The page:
Want the perfect candidate? Be psychic, says Korn Ferry

07 February 2019 Consulting.us

The rapidly shifting business landscape means talent acquisition professionals must "'look into their crystal ball' while hiring for both near-term and future need,” according to a new survey by global organizational consulting firm Korn Ferry. 

The growing trend shows that companies are more and more hiring on the basis of skill, with 57% of respondents stating that they have hired a candidate possessing a specific skill or skillset, even if there were no open positions for that candidate. Meanwhile, 77% are hiring for roles today that didn’t exist a year ago. 

These are rather unprecedented, but not wholly surprising, statistics. Technology’s natural exponential growth means business are becoming more and more tech-driven, creating not only new job openings but entirely new sectors. The speed with which technology grows and transforms businesses, however, also brings with it bad news – 67% of respondents said they have had to lay off people whose roles are no longer relevant to the organization’s direction. 

“While technological advances are creating new roles in areas such as data analytics and artificial intelligence, other trends, such as an enhanced focus on the customer experience journey, are putting a premium on different skillsets,” Jacob Zabkowicz, Korn Ferry global vice president and general manager of recruitment process outsourcing, said. “Businesses increasingly understand that the rapid pace of change means that, to thrive in the future, they will need access to skills and expertise that don’t necessarily fit within existing job descriptions.”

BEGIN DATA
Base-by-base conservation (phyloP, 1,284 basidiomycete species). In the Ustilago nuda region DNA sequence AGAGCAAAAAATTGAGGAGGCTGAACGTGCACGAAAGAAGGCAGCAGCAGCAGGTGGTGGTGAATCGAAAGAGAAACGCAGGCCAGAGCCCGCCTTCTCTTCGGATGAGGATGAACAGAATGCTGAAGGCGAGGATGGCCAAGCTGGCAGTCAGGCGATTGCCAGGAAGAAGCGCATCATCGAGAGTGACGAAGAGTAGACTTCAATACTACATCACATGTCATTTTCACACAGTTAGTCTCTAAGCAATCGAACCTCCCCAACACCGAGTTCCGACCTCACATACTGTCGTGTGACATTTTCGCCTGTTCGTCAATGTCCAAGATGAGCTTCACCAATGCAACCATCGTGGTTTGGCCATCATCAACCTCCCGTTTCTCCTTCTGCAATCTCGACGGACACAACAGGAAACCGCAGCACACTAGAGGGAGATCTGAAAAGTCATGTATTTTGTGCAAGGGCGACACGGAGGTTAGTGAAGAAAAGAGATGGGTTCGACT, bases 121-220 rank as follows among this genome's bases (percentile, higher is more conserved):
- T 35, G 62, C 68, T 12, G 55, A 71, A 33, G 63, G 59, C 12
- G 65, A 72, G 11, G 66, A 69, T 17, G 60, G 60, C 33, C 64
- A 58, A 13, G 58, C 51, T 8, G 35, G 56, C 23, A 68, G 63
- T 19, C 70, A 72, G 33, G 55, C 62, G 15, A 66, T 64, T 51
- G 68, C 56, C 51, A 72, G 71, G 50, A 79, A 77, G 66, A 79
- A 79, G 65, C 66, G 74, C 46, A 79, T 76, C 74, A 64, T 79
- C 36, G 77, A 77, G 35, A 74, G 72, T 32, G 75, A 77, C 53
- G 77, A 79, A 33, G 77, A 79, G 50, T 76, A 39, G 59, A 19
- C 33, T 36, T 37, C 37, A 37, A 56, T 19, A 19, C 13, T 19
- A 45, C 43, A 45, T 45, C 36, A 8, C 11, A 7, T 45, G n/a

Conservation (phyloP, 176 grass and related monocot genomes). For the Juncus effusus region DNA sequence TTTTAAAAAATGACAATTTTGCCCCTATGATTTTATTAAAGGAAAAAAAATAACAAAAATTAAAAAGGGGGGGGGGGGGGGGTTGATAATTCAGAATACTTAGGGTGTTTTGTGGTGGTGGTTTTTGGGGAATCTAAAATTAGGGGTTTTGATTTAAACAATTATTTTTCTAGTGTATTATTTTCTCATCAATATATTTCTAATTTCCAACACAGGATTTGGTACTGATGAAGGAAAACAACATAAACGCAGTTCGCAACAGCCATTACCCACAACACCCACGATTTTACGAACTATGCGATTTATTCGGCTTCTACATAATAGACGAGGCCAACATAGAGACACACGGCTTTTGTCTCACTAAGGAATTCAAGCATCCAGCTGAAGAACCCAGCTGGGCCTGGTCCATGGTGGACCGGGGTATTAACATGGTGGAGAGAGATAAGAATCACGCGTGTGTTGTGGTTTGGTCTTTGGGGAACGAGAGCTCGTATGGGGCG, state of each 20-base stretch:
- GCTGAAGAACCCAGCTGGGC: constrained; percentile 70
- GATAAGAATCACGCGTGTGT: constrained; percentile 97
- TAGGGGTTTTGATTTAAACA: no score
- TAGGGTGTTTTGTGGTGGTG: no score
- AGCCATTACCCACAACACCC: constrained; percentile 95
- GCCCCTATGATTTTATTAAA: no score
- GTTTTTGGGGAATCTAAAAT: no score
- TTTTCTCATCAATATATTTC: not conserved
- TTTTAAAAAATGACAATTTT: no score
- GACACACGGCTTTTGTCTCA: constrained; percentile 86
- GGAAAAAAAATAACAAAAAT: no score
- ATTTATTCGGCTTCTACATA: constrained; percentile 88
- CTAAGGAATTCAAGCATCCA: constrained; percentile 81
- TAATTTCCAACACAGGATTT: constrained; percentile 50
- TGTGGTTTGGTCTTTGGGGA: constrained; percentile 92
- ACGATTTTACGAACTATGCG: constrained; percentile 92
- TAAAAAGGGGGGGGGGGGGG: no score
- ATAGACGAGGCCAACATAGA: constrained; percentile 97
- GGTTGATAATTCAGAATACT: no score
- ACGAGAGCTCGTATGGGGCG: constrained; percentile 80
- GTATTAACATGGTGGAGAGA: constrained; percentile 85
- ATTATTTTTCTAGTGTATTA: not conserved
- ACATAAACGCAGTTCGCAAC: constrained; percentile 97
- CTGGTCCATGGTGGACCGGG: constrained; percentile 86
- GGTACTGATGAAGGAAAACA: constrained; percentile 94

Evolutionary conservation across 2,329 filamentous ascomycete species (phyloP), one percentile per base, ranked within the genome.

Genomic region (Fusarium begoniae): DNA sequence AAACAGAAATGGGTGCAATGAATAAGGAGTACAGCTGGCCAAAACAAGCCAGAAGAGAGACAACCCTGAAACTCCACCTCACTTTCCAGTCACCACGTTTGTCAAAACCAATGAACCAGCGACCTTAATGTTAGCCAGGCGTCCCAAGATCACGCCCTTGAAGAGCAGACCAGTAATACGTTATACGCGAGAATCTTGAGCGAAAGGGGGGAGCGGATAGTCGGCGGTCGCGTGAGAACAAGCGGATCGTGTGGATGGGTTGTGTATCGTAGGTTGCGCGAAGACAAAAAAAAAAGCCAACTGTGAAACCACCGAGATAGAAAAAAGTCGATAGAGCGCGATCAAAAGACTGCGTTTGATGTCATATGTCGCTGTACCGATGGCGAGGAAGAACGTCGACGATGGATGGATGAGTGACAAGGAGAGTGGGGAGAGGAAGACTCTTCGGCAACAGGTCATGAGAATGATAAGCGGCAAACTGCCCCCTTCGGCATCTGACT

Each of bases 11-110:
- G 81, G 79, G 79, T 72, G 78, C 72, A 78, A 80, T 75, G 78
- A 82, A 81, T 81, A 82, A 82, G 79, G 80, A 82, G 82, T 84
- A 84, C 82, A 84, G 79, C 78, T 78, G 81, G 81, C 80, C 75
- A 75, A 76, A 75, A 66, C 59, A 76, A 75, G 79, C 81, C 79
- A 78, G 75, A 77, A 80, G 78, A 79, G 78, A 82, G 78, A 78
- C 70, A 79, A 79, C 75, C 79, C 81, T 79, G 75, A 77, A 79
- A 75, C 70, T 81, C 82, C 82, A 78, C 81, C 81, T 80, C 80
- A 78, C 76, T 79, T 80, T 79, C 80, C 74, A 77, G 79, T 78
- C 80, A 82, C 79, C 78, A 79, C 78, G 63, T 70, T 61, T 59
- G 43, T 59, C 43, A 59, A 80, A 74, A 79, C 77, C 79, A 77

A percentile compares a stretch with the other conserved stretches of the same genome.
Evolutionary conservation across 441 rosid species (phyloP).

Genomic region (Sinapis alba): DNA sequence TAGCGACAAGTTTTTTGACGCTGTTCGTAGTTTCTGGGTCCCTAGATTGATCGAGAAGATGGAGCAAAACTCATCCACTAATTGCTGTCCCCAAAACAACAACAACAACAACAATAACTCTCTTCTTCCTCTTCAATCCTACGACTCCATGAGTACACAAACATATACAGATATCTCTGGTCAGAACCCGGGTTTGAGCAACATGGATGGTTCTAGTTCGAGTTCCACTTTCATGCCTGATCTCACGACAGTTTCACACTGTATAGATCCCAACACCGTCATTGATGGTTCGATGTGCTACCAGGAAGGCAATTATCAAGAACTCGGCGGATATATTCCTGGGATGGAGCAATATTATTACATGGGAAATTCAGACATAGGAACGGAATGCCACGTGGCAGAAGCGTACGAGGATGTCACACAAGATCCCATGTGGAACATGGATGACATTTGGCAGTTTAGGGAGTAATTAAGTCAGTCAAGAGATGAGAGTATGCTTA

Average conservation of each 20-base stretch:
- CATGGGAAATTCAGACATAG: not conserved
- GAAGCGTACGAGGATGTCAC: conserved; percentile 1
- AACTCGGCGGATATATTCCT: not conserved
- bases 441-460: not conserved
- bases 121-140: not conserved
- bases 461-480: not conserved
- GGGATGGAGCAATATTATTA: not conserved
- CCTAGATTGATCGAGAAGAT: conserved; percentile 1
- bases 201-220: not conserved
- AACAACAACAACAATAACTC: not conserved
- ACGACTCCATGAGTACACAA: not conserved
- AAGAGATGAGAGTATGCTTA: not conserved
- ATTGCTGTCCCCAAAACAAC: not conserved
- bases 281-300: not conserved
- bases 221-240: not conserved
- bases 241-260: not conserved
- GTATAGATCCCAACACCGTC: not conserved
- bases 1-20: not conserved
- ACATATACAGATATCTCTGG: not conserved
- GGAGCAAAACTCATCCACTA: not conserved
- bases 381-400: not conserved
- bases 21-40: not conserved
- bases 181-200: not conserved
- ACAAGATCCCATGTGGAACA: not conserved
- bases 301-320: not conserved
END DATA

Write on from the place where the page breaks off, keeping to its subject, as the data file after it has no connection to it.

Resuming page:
Look forward, but within 

While there is no concrete action plan that can possibly be conceived – predictions can be made as to where technology will take businesses, but there are no certainties – many companies are relying on training programs for existing employees to source talent. Sixty-one percent of respondents said they are investing more in “upskilling” than external recruitment. “Nearly half (47%) say they have formal retraining programs for workers whose jobs have evolved,” the survey found.Want the perfect candidate? Be psychic, says Korn FerryRecruitment, too, exists mostly in-house, with only 39% of respondents having a recruitment process outsourcing solution – and 23% of those who answered “no” to the previous question considering putting one in place - to find the perfect candidate.

“With the labor market as tight as it has been in decades, it’s critical that employers look inside their own walls to find talented people who could be trained to meet the evolving needs of the organization, today and well into the future,” Zabkowicz said.

‘Smart’ is a certainty, employment is not

Whatever the technological future holds, it is undoubtedly “smart.” That is, focused on the development, sale, and widespread use of devices and processes that are automated, connected, and self-optimized, be it mobile phones, cars, refrigerators, televisions – even entire cities. Nearly all forms of technology are headed in that direction, meaning jobs in the artificial intelligence (AI) and automation industries will be in extraordinary demand. AI, for example, stands to save retail companies $300 billion if correctly leveraged and scaled. 

Because of their newness, their projected importance, and their purely technological bases, these sectors are especially subject to rapid, exponential change. This potentially leaves highly sought-after employees in a tricky position, as today’s revolutionary skillset could literally be yesterday’s news with even the slightest technological step forward.

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